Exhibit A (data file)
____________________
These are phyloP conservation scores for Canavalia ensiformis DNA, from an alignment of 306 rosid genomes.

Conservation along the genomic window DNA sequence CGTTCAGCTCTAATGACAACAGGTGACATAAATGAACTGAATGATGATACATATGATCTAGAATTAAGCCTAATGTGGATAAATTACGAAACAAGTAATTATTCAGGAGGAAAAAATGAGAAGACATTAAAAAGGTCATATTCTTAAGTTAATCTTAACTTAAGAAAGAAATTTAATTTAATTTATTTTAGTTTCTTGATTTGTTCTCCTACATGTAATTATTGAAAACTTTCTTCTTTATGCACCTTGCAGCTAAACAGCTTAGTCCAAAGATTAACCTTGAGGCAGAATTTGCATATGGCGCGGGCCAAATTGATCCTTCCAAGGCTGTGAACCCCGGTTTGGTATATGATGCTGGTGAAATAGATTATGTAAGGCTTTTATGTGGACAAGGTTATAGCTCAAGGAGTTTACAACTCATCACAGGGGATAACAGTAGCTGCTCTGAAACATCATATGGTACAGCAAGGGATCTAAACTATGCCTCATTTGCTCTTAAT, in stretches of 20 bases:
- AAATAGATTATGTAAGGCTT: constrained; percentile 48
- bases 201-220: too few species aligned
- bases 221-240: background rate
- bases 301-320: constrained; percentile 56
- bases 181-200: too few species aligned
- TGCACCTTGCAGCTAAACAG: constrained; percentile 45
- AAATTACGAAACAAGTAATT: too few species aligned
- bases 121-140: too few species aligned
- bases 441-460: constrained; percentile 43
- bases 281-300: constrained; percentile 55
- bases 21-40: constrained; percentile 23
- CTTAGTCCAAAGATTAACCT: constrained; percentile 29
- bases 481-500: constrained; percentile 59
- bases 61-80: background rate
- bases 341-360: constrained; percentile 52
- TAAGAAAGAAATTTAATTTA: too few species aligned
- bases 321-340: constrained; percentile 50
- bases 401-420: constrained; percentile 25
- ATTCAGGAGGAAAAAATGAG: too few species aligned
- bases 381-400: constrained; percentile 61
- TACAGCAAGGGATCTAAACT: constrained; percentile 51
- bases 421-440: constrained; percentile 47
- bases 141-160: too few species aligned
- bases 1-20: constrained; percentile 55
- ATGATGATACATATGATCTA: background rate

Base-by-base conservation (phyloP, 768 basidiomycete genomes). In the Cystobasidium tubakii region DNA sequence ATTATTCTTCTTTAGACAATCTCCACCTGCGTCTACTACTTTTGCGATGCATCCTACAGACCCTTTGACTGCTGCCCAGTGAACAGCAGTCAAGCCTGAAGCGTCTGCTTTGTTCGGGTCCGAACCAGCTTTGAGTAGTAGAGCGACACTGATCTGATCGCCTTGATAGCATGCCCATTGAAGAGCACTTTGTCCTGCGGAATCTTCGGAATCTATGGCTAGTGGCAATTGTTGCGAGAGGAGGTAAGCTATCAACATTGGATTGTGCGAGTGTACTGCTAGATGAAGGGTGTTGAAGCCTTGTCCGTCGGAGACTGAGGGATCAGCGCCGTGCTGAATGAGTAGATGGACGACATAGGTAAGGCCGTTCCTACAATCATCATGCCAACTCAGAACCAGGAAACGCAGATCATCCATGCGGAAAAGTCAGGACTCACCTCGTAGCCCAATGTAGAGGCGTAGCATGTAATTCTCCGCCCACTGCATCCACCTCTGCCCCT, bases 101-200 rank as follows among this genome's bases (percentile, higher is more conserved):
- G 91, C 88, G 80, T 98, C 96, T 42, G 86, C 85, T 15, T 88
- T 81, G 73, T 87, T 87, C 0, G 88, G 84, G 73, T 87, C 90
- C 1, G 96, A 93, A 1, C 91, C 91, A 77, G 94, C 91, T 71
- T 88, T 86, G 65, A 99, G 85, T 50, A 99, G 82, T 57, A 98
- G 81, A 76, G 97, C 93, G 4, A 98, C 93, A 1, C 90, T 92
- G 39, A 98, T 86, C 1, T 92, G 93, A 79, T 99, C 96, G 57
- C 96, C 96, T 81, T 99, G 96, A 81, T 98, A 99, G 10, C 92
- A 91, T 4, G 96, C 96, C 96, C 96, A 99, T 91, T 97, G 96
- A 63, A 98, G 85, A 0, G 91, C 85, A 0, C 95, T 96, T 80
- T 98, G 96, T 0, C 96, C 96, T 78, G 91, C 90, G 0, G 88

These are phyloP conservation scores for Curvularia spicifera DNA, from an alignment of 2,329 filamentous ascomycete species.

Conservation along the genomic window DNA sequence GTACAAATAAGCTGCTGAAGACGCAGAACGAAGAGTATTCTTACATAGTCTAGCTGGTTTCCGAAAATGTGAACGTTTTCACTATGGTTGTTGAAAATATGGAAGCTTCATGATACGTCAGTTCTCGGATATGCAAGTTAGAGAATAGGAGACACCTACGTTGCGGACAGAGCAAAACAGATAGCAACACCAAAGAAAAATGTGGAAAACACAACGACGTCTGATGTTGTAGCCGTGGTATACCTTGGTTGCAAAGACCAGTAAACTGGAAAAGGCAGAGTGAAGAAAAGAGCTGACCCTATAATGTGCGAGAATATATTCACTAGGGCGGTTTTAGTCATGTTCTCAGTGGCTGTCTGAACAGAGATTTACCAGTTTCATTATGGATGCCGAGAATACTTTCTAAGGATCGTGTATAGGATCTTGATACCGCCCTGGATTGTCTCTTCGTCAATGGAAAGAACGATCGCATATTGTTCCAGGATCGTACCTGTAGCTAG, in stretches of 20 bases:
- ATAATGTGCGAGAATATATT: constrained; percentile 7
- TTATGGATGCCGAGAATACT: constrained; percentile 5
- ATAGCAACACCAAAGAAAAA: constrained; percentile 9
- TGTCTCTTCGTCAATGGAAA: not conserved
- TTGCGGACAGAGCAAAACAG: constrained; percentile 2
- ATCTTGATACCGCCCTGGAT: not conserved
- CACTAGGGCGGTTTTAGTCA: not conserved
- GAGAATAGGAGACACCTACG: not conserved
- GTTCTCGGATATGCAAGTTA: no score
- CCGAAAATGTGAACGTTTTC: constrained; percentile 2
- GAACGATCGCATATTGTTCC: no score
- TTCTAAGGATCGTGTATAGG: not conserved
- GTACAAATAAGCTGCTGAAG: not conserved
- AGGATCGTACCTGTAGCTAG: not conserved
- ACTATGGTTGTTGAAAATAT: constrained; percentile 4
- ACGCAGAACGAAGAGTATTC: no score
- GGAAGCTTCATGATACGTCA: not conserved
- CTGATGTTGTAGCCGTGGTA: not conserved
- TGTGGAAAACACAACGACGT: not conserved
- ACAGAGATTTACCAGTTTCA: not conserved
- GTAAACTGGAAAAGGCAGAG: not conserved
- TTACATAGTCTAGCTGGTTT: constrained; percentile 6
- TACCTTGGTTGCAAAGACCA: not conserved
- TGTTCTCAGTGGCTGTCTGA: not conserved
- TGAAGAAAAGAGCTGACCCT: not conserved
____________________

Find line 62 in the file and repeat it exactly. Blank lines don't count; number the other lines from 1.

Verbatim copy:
- TTACATAGTCTAGCTGGTTT: constrained; percentile 6